Saturday, 14 March 2009

More beer code fun

I've been having a trawl through old directories looking for price lists again. I know. I should get myself a life. But if I didn't do it, who would?

Sometimes it isn't the beers themselves that grabs my attention. The way a price list is organised can be just as revealing. This is a good example from the Eltham Brewery for the year 1874. The beers are split into two groups "October Brewed Stock Ales & Stout" and "Mild Ale, Stout & Porter". This is a new one for me. I've never seen Stouts split into two different groups before.

It's intriguing that PA and IPA are listed as Stock Ales while AK is in the Mild Ale column. "Bitter Dinner Ale" they describe AK as. So it's a Bitter and a Mild. I suppose I can forgive McMullen for calling their AK a Mild, then.

That's not all that's unusual about this particular price list. KIPA is another new one on me. judging by the price, this must be an early example of a Double IPA. I estimate it had a gravity of at least 1090º. I would guess that the IPA was about 1070º and PA around 1065º. I'm all confused. Eltham is on the outskirts of London. I though London IPA's were weak. Oh well, that's another theory gone up in smoke.

6 comments:

Gary Gillman said...

Ron: From the link you originally provided a couple of months back, I too had found this one and it is interesting from a number of standpoints.

First, I think it offers excellent support for Zythophile's theory as expressed in his books of the origin of IPA in the October brewing tradition.

Second, it shows that K can mean (evidently from the KXXX) "keeping" but not necessarily when it is part of "AK" at any rate. I still think that Zythophile's further insightful view that AK derives from ankel keut is the best explanation offered so far for the term.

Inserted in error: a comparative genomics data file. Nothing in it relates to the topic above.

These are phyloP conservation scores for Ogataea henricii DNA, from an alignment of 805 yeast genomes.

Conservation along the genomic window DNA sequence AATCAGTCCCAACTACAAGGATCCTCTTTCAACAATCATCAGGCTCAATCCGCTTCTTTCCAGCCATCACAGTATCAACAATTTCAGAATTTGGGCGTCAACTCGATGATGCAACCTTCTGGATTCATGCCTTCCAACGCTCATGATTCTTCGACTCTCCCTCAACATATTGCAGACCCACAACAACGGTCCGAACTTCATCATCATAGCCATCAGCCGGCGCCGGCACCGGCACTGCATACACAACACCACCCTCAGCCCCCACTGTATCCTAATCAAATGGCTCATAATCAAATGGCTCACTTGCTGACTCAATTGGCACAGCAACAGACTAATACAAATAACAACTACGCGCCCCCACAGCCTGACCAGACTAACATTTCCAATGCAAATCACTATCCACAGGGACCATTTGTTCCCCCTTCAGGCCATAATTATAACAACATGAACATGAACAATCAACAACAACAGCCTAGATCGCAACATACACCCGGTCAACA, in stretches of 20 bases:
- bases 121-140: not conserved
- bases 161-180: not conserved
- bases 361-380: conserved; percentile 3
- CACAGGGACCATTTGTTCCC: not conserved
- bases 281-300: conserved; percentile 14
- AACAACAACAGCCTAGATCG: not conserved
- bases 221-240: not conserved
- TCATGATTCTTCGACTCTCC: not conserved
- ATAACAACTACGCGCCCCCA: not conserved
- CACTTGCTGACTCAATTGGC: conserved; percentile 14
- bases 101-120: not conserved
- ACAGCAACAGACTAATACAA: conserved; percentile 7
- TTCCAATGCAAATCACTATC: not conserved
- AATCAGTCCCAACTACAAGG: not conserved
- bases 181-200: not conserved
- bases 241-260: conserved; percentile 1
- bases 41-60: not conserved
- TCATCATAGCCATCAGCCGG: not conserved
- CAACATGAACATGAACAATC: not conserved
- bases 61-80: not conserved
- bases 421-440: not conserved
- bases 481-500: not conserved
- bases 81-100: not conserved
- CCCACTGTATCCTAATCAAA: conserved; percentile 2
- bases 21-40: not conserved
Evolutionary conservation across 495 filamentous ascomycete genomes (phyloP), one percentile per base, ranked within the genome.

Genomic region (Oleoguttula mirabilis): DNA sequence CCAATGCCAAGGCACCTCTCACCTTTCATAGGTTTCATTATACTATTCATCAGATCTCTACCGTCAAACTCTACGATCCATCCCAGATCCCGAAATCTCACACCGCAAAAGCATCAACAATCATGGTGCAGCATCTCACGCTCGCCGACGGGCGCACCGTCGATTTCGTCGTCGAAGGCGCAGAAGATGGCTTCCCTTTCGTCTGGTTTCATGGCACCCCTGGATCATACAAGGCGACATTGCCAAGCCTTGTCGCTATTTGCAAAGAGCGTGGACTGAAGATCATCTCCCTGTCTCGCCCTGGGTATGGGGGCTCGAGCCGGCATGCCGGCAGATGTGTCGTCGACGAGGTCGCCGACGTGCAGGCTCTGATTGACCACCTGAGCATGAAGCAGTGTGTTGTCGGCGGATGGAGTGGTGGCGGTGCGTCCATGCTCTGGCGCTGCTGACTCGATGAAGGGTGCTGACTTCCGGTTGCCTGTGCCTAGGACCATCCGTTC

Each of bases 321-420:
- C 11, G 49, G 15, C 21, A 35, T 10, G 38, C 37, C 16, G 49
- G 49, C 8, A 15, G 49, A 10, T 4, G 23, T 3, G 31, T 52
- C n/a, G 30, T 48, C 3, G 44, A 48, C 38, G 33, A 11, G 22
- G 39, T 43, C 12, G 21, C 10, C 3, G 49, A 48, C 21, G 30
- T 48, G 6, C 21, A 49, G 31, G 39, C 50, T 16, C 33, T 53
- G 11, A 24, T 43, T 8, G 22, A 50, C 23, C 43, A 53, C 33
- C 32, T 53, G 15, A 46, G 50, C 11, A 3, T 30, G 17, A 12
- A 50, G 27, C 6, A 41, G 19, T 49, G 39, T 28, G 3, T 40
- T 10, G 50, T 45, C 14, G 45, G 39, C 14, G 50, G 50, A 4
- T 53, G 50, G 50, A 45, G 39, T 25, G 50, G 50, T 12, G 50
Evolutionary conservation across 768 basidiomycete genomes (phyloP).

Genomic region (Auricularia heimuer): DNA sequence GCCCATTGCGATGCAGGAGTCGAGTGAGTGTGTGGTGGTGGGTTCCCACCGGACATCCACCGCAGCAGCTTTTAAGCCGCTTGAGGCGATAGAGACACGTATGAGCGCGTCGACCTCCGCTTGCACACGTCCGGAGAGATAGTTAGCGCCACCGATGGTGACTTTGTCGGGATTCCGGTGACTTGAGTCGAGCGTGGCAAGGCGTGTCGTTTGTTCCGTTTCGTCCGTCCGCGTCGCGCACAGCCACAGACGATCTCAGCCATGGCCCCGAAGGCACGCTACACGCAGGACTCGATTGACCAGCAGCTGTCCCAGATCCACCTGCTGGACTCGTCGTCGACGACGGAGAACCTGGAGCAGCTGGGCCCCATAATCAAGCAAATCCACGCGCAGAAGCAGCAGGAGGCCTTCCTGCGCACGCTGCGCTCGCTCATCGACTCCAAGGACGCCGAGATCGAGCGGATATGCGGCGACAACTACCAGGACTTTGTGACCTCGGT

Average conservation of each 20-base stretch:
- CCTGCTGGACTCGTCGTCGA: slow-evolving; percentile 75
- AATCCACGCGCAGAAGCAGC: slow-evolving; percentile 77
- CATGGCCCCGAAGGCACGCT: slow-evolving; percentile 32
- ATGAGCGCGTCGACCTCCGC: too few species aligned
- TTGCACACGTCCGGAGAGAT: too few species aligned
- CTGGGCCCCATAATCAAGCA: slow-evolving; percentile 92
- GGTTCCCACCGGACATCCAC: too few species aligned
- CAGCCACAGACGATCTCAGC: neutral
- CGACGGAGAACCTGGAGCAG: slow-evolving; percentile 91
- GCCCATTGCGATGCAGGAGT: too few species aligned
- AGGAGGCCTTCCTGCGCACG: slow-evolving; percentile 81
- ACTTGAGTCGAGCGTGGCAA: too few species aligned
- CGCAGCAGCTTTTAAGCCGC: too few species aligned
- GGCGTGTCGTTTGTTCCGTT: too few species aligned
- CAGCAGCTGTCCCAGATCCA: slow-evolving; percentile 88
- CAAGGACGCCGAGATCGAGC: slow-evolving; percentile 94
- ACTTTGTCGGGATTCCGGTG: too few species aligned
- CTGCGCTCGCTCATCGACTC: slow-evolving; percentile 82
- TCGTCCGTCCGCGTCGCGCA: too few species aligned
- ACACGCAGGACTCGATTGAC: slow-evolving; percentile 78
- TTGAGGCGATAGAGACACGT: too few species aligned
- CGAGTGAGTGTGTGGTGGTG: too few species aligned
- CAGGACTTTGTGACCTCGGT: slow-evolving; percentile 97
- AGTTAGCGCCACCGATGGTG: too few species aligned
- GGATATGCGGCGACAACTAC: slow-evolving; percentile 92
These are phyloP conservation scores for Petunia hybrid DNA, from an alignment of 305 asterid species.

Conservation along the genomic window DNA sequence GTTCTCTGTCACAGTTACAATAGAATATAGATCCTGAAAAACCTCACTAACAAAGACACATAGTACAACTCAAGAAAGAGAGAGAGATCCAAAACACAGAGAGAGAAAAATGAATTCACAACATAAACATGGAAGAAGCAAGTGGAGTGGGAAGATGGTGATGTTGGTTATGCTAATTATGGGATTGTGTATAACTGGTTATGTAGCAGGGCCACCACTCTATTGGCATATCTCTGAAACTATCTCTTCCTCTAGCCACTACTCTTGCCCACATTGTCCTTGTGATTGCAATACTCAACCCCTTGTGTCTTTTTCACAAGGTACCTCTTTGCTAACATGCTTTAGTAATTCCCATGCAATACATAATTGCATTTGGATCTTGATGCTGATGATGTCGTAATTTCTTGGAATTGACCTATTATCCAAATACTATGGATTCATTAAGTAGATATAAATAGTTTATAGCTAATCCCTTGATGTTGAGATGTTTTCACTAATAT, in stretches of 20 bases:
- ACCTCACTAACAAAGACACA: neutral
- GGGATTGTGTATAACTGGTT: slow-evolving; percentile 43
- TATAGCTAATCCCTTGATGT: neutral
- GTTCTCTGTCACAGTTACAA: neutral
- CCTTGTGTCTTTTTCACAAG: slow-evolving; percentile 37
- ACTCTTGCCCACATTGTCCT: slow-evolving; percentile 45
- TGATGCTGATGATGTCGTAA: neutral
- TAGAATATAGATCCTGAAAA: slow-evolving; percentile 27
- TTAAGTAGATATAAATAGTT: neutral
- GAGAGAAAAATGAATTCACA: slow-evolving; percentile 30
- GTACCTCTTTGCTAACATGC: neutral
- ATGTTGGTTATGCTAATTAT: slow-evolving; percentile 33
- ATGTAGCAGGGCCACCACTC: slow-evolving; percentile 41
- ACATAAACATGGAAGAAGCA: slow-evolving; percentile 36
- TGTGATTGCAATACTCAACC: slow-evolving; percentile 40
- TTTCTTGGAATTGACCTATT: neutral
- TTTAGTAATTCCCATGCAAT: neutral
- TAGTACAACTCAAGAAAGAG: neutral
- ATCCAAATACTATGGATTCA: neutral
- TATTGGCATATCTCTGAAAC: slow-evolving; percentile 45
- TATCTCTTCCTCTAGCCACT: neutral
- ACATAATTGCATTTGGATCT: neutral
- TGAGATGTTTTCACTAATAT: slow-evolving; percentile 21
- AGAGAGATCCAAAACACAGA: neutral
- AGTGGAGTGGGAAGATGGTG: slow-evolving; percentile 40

The kitchen ale theory mentioned yesterday is intriguing but kitchen ale probably meant, an ale to use in cooking - what was called cooking bitter in the 1900's. The reference you found to the full term kitchen in a beer desigation is interesting, and it might suggest the K in AK derives from kitchen, but I don't think so.

The existence of AKK in other ads tends to muddy the waters further since this coding suggests a stronger, more bitter AK. But the keeping sense of K may have been grafted to an earlier, unrelated meaning.

Gary

Barm said...

I don't understand what's unusual about this. The division is between young and aged beer, as you've written many time was the norm. What have I missed?

Matt said...

I think it helps if you take the adjectives to refer to all the words that follow, i.e. October brewed Stout and Mild Stout and Mild Porter.

Ron Pattinson said...

Barm, nice to see the division formalised.

Andrew: thanks for moderating the comments.

Zythophile said...

Shepherd Neame in Kent had "AK East India Pale Ale" and "Stock KK India Pale Ale" as the cheapest and dearest respectively of a range of four IPAs in 1890, and Healey's of Watford brewed "KKK IPA" around the same time.

As I've said before, whatever K meant generally, AK seems to have indicated a beer aged for only a little longer than a mild.

Ron Pattinson said...

Zythophile, some interesting other examples there.

Perhaps AK could have tood for 'Alf Keeping.